Skip to content

Canadian Urbanism Uncovered

Is Uber part of the Sharing Economy?

Read more articles by

cities for people

For years now, long term changes in consumer priorities, coupled with the global economic downturn, have driven many innovators to test new business models which focus less on ownership and disposable goods, and more on reallocating existing resources, and connecting potential service providers with potential customers.

This ingenuity is often warmly referred to as “the sharing economy.”

The declining interest in personal vehicle ownership among younger people, and growing interest in more sustainable lifestyle choices, for instance, has inspired a number of alternatives to owning a car. But one of these alternatives is creating a lot of debate, globally, and governments and regulatory bodies are scrambling to catch up with a disruptive new business model.

Proponents of the San Francisco-based Uber describe the service as a smartphone app connecting riders with drivers, while those opposed to the idea call it an unlicensed taxi company. In Canada, the ride-sharing service Uber has been banned in Vancouver, Calgary, and Montreal. Ottawa is pushing back, and the City of Toronto’s licencing and standards division filed for a court injunction against the company.

Some, including Toronto’s Mayor-elect John Tory, have suggested Uber is an idea whose time has come, and governments need to reevaluate the potentially outdated regulations that stand in its way. However, major new economy proponents, including the World Economic Forum’s Sharing Economy Working Group leader April Rinne question whether Uber really fits within the ethos of sharing economy as a whole.

“There is a very real risk of the public ‘lumping’ Uber into the sharing economy alongside other companies and platforms that are committed to community building and collaboration with governments,” said Rinne in an email to Spacing.

“In certain respects, the contrast could not be greater. The sharing economy is about new business models and means of exchange that put relationships at the core, and use new technologies to do so in unprecedented ways.”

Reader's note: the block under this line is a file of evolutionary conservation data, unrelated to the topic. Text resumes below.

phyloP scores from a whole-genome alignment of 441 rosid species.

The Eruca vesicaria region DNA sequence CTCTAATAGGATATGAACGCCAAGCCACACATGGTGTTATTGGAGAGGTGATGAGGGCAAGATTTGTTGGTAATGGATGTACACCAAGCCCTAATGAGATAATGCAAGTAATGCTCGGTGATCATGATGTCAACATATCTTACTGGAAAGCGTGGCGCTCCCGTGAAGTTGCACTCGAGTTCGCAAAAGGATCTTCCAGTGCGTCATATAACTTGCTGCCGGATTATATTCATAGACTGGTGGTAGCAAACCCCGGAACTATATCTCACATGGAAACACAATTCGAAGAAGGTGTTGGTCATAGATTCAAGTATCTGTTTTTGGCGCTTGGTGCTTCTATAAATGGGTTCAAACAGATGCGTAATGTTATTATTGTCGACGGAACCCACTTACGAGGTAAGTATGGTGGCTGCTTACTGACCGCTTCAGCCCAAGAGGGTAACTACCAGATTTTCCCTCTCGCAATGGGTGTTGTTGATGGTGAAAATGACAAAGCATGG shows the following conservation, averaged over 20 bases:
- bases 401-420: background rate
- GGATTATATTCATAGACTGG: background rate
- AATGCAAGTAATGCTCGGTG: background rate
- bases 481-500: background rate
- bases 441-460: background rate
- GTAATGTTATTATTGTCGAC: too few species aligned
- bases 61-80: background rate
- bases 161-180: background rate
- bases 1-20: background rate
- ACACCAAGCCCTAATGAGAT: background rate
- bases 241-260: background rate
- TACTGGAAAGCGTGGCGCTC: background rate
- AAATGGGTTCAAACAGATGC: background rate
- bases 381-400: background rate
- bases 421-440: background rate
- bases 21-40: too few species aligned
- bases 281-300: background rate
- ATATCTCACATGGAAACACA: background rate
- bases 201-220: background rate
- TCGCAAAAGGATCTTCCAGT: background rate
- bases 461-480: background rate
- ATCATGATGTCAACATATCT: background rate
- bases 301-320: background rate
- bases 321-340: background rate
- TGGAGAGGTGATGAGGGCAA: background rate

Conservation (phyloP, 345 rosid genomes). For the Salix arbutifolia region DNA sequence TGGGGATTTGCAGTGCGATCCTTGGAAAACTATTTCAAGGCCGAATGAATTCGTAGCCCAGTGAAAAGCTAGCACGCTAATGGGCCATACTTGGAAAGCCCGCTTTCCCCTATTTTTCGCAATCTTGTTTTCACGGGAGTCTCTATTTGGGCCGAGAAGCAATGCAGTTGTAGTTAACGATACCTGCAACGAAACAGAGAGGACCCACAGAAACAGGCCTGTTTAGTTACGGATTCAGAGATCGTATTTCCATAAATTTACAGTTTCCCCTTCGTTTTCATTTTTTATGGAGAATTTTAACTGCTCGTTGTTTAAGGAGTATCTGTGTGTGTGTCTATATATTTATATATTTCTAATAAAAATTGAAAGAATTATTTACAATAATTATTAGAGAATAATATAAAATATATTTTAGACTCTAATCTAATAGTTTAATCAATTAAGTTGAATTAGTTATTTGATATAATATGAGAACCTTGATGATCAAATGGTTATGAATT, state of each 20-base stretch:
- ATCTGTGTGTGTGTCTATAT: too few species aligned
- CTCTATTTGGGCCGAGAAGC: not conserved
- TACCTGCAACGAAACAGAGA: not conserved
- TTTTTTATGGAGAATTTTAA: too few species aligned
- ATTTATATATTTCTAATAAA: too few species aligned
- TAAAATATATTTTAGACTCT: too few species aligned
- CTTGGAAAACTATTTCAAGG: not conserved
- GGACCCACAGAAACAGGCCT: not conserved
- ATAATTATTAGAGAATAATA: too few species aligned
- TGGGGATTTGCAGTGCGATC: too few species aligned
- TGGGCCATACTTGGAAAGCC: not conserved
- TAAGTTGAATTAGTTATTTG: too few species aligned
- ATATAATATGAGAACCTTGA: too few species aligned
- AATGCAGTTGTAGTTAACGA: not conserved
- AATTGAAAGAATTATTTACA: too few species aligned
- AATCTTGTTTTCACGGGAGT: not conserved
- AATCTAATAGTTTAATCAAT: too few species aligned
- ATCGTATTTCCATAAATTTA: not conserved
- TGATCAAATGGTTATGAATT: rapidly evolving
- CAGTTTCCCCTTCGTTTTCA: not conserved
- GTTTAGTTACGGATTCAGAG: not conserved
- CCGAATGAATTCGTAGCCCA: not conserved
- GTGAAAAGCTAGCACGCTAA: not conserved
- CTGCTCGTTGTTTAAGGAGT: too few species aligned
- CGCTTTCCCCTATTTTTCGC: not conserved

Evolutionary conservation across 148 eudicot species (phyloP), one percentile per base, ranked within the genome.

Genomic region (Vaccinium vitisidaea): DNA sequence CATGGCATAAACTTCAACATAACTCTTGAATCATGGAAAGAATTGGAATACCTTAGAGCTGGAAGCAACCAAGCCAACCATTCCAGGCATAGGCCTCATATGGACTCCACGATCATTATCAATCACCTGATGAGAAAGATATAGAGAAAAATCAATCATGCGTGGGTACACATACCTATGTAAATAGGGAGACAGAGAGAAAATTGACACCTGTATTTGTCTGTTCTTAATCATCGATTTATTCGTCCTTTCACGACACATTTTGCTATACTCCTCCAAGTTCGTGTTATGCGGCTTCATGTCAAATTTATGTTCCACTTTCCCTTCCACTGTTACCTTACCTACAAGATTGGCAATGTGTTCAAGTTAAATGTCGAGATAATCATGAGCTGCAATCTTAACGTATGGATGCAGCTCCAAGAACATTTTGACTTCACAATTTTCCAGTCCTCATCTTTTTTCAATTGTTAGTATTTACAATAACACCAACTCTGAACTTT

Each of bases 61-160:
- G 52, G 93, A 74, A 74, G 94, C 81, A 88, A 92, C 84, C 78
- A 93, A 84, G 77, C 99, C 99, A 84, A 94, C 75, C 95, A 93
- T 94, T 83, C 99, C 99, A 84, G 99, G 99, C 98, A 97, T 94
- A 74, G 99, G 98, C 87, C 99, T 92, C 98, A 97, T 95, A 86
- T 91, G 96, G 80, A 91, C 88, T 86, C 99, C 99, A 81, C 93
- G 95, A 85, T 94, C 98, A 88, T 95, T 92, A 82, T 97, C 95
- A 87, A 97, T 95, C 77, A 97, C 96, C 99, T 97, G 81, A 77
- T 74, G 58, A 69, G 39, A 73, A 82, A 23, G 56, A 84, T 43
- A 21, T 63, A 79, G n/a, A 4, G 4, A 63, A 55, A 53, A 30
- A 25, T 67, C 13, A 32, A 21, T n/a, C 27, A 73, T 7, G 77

While Uber does make use of new technology, using smartphone and GPS technology to connect drivers with riders, the company itself prefers to be called a logistics and communications platform, rather than a transportation service.

This distinction is significant, as most municipalities have very stringent policies in regards to transportation services, while smartphone logistics platforms are a new frontier. With this technology, Uber began operating in Toronto, essentially as a taxi brokerage. However, unlike the recently departed Hailo, Uber did not pay the city for a $300 brokerage license.

September, however, saw the launch of UberX in Toronto, a service which essentially enlists entrepreneurial citizens as potential freelance taxi drivers, which may have precipitated the recent legal action from the city.

Autoshare founder Kevin McLaughlin, who sat on the Toronto’s Taxi Advisory Committee, is a strong proponent of car-sharing, and new economies. He says he uses Uber, and that the company provides a great service, but that it needs to work with governments, and play by the rules.

“I’m all for innovation,” says McLaughlin. “I think there’s bucket loads of bylaws that need to be updated, and I’ve been a vocal advocate of changing the taxi rules here in Toronto, because I think the plate system has been bordering on kind of a feudal system.”

That said, McLaughlin worries Uber already has a huge lead in Toronto over other taxi alternatives, simply by gaining a foothold, in spite of regulations. Meanwhile, other companies like Lyft are waiting for the rules to change before launching. This uneven playing field, McLaughlin says, may not be best for consumers.